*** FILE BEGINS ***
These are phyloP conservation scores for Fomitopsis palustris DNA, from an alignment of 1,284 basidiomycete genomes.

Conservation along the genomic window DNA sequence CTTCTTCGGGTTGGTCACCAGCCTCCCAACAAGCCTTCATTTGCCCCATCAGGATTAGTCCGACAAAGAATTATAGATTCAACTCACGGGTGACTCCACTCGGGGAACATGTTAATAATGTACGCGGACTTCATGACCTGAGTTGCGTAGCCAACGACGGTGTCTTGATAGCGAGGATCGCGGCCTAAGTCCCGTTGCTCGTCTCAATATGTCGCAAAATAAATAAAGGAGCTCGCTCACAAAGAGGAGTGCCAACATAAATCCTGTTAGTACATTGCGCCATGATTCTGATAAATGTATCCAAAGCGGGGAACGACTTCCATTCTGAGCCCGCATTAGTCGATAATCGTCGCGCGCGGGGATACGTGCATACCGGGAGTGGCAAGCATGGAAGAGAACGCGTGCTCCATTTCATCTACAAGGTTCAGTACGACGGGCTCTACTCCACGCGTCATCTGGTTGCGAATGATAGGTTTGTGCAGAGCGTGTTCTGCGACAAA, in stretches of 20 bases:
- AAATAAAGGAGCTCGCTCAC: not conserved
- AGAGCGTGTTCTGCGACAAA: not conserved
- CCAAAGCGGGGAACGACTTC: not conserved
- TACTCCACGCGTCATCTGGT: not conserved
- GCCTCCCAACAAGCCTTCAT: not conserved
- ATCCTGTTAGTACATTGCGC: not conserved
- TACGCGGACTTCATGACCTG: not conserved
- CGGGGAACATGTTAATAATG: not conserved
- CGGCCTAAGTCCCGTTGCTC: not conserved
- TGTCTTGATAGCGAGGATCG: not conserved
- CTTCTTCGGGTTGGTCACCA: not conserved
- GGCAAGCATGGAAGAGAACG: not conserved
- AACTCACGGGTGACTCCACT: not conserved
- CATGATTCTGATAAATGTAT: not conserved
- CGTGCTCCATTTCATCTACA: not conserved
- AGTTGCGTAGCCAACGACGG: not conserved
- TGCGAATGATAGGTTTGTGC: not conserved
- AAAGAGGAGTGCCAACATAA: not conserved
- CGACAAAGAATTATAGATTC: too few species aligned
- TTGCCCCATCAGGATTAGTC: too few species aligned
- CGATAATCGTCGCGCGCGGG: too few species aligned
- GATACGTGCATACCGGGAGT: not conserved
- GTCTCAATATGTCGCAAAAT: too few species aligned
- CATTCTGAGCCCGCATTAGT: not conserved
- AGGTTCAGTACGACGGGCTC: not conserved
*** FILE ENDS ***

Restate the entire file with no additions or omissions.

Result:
These are phyloP conservation scores for Fomitopsis palustris DNA, from an alignment of 1,284 basidiomycete genomes.

Conservation along the genomic window DNA sequence CTTCTTCGGGTTGGTCACCAGCCTCCCAACAAGCCTTCATTTGCCCCATCAGGATTAGTCCGACAAAGAATTATAGATTCAACTCACGGGTGACTCCACTCGGGGAACATGTTAATAATGTACGCGGACTTCATGACCTGAGTTGCGTAGCCAACGACGGTGTCTTGATAGCGAGGATCGCGGCCTAAGTCCCGTTGCTCGTCTCAATATGTCGCAAAATAAATAAAGGAGCTCGCTCACAAAGAGGAGTGCCAACATAAATCCTGTTAGTACATTGCGCCATGATTCTGATAAATGTATCCAAAGCGGGGAACGACTTCCATTCTGAGCCCGCATTAGTCGATAATCGTCGCGCGCGGGGATACGTGCATACCGGGAGTGGCAAGCATGGAAGAGAACGCGTGCTCCATTTCATCTACAAGGTTCAGTACGACGGGCTCTACTCCACGCGTCATCTGGTTGCGAATGATAGGTTTGTGCAGAGCGTGTTCTGCGACAAA, in stretches of 20 bases:
- AAATAAAGGAGCTCGCTCAC: not conserved
- AGAGCGTGTTCTGCGACAAA: not conserved
- CCAAAGCGGGGAACGACTTC: not conserved
- TACTCCACGCGTCATCTGGT: not conserved
- GCCTCCCAACAAGCCTTCAT: not conserved
- ATCCTGTTAGTACATTGCGC: not conserved
- TACGCGGACTTCATGACCTG: not conserved
- CGGGGAACATGTTAATAATG: not conserved
- CGGCCTAAGTCCCGTTGCTC: not conserved
- TGTCTTGATAGCGAGGATCG: not conserved
- CTTCTTCGGGTTGGTCACCA: not conserved
- GGCAAGCATGGAAGAGAACG: not conserved
- AACTCACGGGTGACTCCACT: not conserved
- CATGATTCTGATAAATGTAT: not conserved
- CGTGCTCCATTTCATCTACA: not conserved
- AGTTGCGTAGCCAACGACGG: not conserved
- TGCGAATGATAGGTTTGTGC: not conserved
- AAAGAGGAGTGCCAACATAA: not conserved
- CGACAAAGAATTATAGATTC: too few species aligned
- TTGCCCCATCAGGATTAGTC: too few species aligned
- CGATAATCGTCGCGCGCGGG: too few species aligned
- GATACGTGCATACCGGGAGT: not conserved
- GTCTCAATATGTCGCAAAAT: too few species aligned
- CATTCTGAGCCCGCATTAGT: not conserved
- AGGTTCAGTACGACGGGCTC: not conserved